Strong Female Characters?

As a writer who frequents websites where there are plenty of other writers, I often see people asking “as a male writer, how do I write strong female characters?” and vice versa. And there’s nothing wrong with that– all writers will excel at different areas, and some people will struggle with the characterization of characters of the opposite sex.

Let’s first go over what the difference between the roles of male and female characters. This is going off of my experience with writing and reading, so your experience may vary.

Finding a book with a strong, independent woman isn’t hard. I’ve read novels with a variety of female characters with different purposes, placed in different positions within society, and though they are considered “strong” for different reasons, they are still strong. For example I’ve read a book with a rather important character being a princess (often considered a position where the character is supposed to be extremely feminine) but has no desire to get married off to some prince even if it would be “doing her duty”. I’ve read books about average female citizens who aren’t physically strong, but still highlight themselves throughout the story as characters you’d be interested in reading about in pretty much any situation they’re thrown into.

Male characters, on the other hand, are almost always already physically strong. And there’s nothing wrong with that, either. Writing a story about a character that can be intimidating and fight their way through any mess is easy, and often fun. People love reading about those characters (I know I do) and that’s part of why they’re so common. In turn, male characters that are charismatic, influential, and attractive are common because people like reading about them.

But, unfortunately, it’s still much more common to read about poorly written female characters than poorly written male characters. Yes it happens, and yes we notice it, but the occurrence is rare in comparison. Ever notice how a lot of “different” characters are considered unlikeable or poorly written? Often that’s because they don’t fit the stereotypical mold set out for the story they’re being placed in and are different in ways that make them unrelatable to the typical audience. It’s not because the character is poorly written, in this case, that’s just poor public taste. Anyway, I’ve gone a little off track…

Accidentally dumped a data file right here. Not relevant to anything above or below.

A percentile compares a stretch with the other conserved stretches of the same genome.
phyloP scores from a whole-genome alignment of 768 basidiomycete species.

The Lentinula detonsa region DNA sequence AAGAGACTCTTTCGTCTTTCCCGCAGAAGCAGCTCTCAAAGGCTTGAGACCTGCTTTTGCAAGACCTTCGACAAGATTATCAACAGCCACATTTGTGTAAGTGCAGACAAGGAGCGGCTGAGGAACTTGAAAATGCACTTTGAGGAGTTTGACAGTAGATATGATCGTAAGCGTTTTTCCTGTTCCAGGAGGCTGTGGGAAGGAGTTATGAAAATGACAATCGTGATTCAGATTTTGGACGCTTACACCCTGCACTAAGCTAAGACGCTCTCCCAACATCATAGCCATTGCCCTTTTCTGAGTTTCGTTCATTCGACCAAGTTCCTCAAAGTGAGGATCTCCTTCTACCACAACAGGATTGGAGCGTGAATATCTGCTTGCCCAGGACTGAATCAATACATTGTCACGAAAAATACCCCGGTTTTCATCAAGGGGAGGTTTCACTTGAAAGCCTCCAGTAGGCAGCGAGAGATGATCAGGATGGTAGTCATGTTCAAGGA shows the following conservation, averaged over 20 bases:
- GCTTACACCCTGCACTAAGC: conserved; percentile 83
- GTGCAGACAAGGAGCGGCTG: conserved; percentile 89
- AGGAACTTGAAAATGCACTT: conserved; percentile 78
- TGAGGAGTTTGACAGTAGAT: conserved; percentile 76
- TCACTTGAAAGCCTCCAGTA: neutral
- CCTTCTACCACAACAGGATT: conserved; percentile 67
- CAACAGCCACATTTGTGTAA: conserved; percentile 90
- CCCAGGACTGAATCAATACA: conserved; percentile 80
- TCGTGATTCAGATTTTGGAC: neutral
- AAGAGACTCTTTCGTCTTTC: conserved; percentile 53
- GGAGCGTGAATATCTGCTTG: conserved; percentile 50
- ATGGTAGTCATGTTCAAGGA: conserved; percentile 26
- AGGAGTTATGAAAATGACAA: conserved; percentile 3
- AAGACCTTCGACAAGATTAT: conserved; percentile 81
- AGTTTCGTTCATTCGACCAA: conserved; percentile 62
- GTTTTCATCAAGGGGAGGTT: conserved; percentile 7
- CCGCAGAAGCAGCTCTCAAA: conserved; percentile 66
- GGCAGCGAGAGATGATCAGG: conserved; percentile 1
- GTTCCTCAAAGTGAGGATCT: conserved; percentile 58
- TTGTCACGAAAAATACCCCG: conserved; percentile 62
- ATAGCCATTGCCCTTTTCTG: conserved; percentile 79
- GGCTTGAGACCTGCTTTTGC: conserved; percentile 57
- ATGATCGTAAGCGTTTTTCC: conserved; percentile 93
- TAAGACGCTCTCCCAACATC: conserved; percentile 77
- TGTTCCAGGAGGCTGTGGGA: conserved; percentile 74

In a lot of books, female characters exist solely for one of these two reasons: For the purpose of adding in a romantic relationship, or to add a woman that’s “strong”. And by strong I mean a woman who is a warrior with no interest in men or, rather, anything but her sword and defeating the enemy. Often times these characters could completely disappear and the story would be much better off for it.

Of course, there’s a male side of that coin, but that’s not what we’re here to talk about. Regardless of the gender, aren’t you tired of reading book after book about what are essentially the same paper characters placed inside new stories? Do all our characters need to be intelligent machos that get all the ladies, or shy schoolgirls just looking to find their true love? No, they don’t. And there are hundreds upon hundreds of ways to shape your characters in ways that are different from everyone else’s characters while still keeping true to their core personalities and remaining suitable for the story you’re writing. You just need to find them.

The most common piece of advice I see for people struggling with this is “a strong female character should be like any of your male characters, but that they happen to be female”. While this is true sometimes, it’s not something you should be following like it’s the only way characters work. There are different types of strong, aren’t there? Unfortunately, this isn’t something I can really advise on. What makes your characters strong should depend on who they are and who you want them to be.

Alright, well I set out to write a post about something completely different than this turned out to be, but whatever. I’ve decided to stick with this.

What makes a character strong to you? Do you see male strength and female strength as something different, or the same?

~Erynn

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